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Re: Mailbox locking

Thank you for reply. At least sgid+x is clear. As for sgid-x
/usr/src/linux/Documentation/mandatory.txt on my RH7 system reads:

>A file is marked as a candidate for mandatory locking by setting
>the group-id bit in its file mode but removing the group-execute
>bit. This is an otherwise meaningless combination, and was chosen
>by the System V implementors so as not to break existing user programs.

And... yes I have to read some man/info pages before typing any


>>>>>> "Viktor" == Viktor Pavlenko <> writes:
>    Viktor> Can anyone shed some light on s (=sgid+x) and S (=sgid-x)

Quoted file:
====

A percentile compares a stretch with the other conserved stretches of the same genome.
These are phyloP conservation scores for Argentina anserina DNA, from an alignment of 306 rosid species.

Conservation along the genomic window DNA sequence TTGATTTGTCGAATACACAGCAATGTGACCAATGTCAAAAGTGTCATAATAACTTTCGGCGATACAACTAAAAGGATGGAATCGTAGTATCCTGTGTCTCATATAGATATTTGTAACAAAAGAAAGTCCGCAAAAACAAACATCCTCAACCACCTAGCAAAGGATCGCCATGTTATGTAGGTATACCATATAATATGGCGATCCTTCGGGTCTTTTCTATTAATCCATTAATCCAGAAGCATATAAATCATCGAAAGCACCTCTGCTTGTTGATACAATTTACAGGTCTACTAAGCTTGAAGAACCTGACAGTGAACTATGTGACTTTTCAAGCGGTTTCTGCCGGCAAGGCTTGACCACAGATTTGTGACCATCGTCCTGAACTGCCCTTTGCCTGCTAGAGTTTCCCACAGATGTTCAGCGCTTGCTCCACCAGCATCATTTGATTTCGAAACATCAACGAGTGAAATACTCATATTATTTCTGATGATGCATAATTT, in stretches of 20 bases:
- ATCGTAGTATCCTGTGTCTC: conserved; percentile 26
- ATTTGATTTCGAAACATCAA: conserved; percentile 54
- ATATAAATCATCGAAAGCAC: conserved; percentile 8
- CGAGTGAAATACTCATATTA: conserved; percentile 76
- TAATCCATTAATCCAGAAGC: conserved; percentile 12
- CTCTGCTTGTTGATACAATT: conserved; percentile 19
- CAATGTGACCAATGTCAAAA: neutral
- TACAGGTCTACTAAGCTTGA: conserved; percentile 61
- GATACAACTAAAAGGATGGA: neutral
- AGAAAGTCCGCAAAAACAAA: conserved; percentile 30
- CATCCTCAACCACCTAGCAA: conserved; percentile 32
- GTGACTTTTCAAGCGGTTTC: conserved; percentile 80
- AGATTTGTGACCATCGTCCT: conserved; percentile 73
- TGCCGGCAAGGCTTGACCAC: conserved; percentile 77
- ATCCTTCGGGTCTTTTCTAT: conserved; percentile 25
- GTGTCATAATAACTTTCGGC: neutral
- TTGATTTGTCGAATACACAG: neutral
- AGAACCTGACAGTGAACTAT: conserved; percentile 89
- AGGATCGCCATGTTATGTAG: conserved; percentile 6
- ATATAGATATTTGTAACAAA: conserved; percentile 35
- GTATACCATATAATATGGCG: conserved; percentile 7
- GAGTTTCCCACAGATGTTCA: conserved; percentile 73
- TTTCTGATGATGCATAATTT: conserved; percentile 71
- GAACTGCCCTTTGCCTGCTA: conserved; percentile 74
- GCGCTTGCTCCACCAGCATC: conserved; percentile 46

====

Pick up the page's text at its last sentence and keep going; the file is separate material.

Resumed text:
>    Viktor> things?
>becomes the gid of the owner"???
>suid = Set User ID.  This means the effective user of the process is
>set to the owner of the executable file, and the process has the same
>permissions that the file owner has for the purpose of checking the
>user mode.
>sgid = Set Group ID.  Same as suid except substitute group for owner.
>These are pretty meaningless if x is not set, but for orthogonality's
>sake you can do chmod 2666 file if ya really wanna.
>On some systems, you can do chmod 1nnn.  This is called the "sticky"
>bit, and that is the one that calls for mandatory locking.
>When these are directories, they have different meanings.  An "suid"
>directory is meaningless (IIRC), an sgid directory means "use my
>permissions as default when you create children in me", and a
>directory with the sticky bit set restricts certain directory
>manipulations to the owner of the directory or file.
>Look up stat(2).  (No, chmod(2) isn't a lot of help, and chmod(1) is
>only a little bit more.  ;-)
>Info may be better than man.

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